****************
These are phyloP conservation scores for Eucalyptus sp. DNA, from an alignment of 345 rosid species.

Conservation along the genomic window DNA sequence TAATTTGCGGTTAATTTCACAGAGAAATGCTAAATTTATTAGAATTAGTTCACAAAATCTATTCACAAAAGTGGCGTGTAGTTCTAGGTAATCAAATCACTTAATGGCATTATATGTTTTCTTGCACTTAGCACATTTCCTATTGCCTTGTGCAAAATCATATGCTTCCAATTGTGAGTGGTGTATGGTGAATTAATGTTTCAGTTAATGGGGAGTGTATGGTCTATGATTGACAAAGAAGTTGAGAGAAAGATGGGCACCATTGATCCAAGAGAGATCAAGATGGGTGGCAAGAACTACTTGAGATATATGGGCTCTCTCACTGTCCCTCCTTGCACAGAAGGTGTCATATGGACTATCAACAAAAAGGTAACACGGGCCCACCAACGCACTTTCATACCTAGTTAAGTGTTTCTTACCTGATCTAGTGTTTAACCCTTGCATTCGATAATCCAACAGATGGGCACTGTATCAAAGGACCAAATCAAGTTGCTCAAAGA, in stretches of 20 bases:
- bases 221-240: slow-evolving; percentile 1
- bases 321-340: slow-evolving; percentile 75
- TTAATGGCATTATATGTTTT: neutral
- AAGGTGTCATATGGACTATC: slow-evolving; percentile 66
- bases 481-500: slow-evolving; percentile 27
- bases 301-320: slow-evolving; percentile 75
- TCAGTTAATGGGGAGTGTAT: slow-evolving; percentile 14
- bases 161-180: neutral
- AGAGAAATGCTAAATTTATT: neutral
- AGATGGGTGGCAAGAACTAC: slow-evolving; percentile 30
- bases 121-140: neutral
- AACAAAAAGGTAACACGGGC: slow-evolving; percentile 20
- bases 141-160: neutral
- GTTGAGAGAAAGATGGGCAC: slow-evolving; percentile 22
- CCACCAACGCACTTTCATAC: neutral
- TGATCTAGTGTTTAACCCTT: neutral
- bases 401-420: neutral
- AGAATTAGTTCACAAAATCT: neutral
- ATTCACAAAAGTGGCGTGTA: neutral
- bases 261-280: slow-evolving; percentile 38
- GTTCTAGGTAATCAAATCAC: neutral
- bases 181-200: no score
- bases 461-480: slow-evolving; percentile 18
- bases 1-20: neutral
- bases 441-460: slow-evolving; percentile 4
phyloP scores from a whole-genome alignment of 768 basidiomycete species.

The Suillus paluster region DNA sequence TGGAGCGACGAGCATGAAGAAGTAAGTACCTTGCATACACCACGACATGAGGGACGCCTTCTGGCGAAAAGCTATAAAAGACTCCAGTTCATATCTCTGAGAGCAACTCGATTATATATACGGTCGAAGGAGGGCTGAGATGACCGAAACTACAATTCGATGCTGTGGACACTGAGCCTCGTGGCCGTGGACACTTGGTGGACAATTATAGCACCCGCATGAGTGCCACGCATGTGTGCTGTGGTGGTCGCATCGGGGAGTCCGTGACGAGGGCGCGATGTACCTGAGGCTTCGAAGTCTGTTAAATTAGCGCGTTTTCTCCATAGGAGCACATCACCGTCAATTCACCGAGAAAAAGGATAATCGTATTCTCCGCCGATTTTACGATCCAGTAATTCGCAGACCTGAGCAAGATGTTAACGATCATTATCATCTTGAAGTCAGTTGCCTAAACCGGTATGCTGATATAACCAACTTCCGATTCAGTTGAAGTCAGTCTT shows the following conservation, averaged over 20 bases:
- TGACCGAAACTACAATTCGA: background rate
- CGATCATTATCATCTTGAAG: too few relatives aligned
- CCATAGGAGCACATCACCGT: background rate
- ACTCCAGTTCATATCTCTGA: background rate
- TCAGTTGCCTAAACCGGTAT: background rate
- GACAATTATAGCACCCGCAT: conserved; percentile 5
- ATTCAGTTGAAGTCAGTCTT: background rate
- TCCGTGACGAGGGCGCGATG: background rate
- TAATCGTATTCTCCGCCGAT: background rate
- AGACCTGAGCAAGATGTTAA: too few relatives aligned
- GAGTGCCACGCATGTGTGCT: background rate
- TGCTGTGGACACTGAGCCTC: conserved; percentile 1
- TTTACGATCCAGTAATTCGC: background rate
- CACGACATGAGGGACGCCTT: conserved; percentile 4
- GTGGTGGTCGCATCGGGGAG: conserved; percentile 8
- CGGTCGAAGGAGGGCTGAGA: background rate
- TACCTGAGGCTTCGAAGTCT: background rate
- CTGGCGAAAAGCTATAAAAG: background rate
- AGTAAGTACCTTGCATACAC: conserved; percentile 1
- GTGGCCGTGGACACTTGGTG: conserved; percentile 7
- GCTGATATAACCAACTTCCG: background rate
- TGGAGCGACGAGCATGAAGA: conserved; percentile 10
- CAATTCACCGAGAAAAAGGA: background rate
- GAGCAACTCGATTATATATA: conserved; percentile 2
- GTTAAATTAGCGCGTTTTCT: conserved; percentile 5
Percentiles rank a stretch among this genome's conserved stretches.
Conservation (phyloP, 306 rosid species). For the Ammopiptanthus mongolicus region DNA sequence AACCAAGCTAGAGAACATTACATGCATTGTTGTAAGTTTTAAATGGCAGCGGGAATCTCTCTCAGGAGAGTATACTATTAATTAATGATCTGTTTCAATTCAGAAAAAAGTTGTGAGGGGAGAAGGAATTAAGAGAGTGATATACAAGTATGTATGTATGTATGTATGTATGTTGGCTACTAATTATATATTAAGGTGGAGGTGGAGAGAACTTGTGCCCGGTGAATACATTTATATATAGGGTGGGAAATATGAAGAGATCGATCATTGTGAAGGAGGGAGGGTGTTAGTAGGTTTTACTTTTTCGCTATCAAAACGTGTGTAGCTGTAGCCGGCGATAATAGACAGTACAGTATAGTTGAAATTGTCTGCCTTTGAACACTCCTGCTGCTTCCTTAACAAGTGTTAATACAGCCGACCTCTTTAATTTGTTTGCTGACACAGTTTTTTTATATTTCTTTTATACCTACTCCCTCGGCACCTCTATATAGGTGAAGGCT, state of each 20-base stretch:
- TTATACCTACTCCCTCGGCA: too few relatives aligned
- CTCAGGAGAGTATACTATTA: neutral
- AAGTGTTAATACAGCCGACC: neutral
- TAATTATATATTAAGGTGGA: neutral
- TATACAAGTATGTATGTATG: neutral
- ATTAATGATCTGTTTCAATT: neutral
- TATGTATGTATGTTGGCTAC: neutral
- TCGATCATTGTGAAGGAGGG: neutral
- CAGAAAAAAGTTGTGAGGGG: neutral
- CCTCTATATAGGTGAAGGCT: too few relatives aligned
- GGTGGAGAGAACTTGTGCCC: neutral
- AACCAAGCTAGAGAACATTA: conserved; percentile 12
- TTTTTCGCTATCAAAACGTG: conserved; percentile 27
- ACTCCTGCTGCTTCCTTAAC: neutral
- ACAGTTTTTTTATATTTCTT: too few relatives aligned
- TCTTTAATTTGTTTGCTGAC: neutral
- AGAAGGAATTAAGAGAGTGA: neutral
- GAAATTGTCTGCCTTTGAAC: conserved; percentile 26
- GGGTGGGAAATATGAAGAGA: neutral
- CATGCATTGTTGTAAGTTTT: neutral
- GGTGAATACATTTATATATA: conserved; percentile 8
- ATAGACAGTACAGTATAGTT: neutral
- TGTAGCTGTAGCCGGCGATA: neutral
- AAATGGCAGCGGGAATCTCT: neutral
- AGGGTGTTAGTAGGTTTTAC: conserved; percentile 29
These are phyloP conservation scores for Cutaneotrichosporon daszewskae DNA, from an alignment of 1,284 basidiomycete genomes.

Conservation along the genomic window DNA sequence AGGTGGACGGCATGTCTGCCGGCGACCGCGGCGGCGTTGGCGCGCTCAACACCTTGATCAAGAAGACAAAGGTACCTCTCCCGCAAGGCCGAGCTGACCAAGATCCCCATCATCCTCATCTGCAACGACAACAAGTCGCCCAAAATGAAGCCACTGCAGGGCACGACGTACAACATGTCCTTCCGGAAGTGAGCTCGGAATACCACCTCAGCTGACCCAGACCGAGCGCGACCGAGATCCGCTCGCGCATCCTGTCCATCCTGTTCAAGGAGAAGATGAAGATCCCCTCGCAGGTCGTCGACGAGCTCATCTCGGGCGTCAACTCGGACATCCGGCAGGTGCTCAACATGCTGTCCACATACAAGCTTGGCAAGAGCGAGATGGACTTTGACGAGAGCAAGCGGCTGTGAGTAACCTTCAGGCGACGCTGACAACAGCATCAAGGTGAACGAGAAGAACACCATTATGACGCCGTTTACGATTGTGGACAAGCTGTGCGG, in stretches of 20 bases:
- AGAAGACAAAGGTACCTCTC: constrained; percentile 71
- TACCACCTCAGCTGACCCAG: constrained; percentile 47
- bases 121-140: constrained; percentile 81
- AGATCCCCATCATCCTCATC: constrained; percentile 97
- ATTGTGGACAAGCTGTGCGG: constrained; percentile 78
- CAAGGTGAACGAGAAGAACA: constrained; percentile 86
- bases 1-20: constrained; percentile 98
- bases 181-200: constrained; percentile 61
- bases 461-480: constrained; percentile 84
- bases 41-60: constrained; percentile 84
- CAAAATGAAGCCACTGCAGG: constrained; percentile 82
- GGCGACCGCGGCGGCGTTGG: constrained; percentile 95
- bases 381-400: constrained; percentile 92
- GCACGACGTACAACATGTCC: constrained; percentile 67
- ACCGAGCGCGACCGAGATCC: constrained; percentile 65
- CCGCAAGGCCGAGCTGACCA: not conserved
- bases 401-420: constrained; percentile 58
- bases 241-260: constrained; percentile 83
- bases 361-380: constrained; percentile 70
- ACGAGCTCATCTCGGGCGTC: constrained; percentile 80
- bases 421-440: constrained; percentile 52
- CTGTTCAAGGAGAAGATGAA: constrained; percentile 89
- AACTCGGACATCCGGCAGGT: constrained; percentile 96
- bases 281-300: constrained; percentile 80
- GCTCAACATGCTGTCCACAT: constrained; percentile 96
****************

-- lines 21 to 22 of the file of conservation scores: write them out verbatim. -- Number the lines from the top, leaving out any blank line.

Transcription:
- ATTCACAAAAGTGGCGTGTA: neutral
- bases 261-280: slow-evolving; percentile 38